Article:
The book was the documentation of all the protective relaying systems for the four generator station plus the associated substation and the remotely-operated hydroelectric generation station. It required dated and signed entries of all required periodic testing, calibration, and corrective maintenance. Accomplishing everything within the specified schedules was challenging, because much of the work needed to be done during forced or scheduled outages, which were the highest work load periods.

As I handed the book to Jack, his hand was trembling. He sat down, started looking through it, and gradually began to relax. When he finished, he handed me the book, said “Good job” and walked out. After that, I got no warning that he was coming, but he showed up at least twice a year to repeat the procedure.

There are protective schemes that open breakers to prevent or limit damage to equipment, but those schemes are monitoring much more than just time and current.
 

TFF

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When I was at a regional airline, we had a crew hold in a CB in, because they did not want to lose some instrument that they could have worked around. They had to scrap about 20 CBs and a bunch of wire on the panel, because of the melted wires that the original wire burned through because it stayed energized. Rule is one reset. If it holds ok. If not, tough; move on.
 

opcod

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Canada
The way i see this, is Klixton are quite perfect and sure it cost a bit more , but they are a 2 in one unit.. not only a switch. And if i recall: you have to change tire and do maintenance every x hr. Perhaps if a 20$ is too high, the whole price cost for an airplane is quite high and trying to save 1-3$ is the wrong way of thinking and lead to failure and accident.
 

Wanttaja

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For what it's worth, I use automotive blade-type fuses and individual holders. These are labeled on one side, with a dot of velcro on the other. I wire them to hang behind the instrument panel near the bottom below the device they're connected to, with a matching bit of velcro to to hold them in place. There's enough wire to let them come down an inch or so to let me examine/replace them.
fuse.jpg
I don't carry spare fuses in the airplane. I figure if a fuse blows, I'll wait until I'm on the ground to trouble-shoot. Since I'm running a conventional magneto ignition, there's nothing that can't wait until I'm back home. Just have a radio (panel-mounted handheld), a transponder, and ADS-B. There's an avionics master switch and a switch for the ADS-B power.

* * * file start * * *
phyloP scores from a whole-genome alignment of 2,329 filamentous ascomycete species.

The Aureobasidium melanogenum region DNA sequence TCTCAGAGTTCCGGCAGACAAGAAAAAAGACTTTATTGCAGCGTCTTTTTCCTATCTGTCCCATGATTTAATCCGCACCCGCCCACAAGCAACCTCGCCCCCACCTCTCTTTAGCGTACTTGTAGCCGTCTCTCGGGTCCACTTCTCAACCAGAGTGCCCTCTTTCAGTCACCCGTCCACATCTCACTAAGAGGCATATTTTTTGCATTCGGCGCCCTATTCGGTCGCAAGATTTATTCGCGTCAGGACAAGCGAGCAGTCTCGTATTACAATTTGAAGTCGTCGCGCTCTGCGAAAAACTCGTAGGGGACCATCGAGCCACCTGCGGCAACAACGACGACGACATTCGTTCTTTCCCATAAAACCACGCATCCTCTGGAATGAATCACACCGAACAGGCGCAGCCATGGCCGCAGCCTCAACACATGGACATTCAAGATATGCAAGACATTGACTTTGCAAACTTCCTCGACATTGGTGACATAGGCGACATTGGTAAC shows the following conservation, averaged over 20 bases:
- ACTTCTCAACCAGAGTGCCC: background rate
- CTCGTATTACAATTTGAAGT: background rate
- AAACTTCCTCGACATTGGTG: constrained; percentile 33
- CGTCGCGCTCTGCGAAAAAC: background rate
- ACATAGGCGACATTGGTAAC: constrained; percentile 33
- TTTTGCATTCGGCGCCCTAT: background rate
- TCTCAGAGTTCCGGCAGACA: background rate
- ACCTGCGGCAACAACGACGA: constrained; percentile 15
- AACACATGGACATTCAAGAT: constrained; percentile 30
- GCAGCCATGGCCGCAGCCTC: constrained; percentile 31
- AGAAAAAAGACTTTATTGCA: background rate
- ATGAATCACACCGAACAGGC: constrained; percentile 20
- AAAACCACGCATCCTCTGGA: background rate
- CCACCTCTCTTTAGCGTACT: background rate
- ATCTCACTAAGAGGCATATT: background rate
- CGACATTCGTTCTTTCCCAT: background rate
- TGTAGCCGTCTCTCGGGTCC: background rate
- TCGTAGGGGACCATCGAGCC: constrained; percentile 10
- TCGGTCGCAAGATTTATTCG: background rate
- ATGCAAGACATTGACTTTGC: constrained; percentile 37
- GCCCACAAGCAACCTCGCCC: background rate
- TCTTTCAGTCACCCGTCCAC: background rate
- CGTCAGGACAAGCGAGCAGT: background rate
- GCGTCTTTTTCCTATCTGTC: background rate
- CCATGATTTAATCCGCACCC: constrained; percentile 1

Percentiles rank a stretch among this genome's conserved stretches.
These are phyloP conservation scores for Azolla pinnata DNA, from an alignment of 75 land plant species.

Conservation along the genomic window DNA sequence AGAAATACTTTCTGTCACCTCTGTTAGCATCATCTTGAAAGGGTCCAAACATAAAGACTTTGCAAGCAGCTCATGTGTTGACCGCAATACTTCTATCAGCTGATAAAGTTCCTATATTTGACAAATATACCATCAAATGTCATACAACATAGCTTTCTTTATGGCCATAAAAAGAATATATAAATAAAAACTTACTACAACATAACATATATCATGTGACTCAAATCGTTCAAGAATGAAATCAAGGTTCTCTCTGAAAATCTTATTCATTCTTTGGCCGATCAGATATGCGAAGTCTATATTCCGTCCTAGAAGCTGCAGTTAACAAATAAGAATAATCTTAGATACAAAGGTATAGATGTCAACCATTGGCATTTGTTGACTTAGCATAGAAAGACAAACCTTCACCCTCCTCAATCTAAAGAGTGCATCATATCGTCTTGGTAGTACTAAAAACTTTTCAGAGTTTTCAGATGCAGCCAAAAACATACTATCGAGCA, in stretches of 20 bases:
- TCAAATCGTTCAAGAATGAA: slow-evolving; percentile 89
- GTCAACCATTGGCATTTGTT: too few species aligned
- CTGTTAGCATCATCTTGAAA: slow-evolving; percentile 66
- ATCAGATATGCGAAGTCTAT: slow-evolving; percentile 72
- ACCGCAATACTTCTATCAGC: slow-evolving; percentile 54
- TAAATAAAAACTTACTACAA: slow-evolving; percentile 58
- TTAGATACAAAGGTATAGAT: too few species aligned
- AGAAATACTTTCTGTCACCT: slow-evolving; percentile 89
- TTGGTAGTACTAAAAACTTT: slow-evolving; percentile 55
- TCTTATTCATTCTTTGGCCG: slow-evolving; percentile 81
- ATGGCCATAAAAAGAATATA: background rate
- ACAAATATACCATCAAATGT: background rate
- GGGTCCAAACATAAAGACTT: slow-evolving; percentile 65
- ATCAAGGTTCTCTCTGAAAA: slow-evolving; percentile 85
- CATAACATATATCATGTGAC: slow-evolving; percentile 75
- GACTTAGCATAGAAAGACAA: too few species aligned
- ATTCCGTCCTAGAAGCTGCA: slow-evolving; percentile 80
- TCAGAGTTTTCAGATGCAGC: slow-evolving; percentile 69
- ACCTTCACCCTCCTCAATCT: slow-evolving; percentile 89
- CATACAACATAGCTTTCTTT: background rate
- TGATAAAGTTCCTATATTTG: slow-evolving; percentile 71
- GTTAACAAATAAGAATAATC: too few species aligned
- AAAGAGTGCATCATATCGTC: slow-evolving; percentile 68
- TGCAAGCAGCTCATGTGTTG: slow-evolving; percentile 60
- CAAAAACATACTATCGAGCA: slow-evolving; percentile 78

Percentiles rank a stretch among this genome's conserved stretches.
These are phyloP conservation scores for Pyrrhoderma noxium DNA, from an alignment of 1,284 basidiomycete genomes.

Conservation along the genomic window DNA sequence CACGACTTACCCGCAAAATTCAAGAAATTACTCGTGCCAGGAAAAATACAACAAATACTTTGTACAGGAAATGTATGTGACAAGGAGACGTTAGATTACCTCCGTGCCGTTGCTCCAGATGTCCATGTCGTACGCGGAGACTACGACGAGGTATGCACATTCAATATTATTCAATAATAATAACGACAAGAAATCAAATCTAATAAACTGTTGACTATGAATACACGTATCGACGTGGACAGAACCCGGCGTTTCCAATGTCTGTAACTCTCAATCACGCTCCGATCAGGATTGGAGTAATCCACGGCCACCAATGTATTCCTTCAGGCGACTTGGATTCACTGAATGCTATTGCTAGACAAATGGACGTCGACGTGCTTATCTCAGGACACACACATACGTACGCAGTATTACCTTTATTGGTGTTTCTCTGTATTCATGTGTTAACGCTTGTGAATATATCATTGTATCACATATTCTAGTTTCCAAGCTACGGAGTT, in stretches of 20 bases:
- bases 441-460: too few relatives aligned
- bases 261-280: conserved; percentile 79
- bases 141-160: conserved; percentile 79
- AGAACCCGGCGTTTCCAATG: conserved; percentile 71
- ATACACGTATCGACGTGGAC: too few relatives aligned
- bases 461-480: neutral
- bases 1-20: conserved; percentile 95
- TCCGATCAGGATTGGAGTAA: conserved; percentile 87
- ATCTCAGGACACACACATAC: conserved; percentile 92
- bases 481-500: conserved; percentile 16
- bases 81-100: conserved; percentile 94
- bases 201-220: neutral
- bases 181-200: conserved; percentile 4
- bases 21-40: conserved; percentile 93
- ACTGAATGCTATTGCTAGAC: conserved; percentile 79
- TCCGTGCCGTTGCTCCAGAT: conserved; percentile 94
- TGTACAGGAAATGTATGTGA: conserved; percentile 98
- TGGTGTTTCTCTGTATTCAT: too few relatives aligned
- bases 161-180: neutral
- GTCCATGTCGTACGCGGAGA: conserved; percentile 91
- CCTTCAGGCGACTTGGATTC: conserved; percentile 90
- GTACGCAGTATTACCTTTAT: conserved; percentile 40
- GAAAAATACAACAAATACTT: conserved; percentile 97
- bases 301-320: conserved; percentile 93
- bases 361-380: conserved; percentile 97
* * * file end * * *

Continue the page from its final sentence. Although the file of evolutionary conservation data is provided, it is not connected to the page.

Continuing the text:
I've also got a single Klixon-type breaker for the generator output.

Ron Wanttaja
 

Pops

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For what it's worth, I use automotive blade-type fuses and individual holders. These are labeled on one side, with a dot of velcro on the other. I wire them to hang behind the instrument panel near the bottom below the device they're connected to, with a matching bit of velcro to to hold them in place. There's enough wire to let them come down an inch or so to let me examine/replace them.
View attachment 94801
I don't carry spare fuses in the airplane. I figure if a fuse blows, I'll wait until I'm on the ground to trouble-shoot. Since I'm running a conventional magneto ignition, there's nothing that can't wait until I'm back home. Just have a radio (panel-mounted handheld), a transponder, and ADS-B. There's an avionics master switch and a switch for the ADS-B power.

I've also got a single Klixon-type breaker for the generator output.

Ron Wanttaja

Oh, the joys of a simple airplane.
 

Mad MAC

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There are many switches that are rated for AC that perform acceptably for nominal 12 and 24 volt systems. There also are some DC rated switches that are of a quality that I would not put in an airplane.
It should be pointed out that technically there is not way to derate an AC switch for DC rate, without either testing it or a detail design analysis, due to the fundamental differences in the design requirements between AC & DC switching.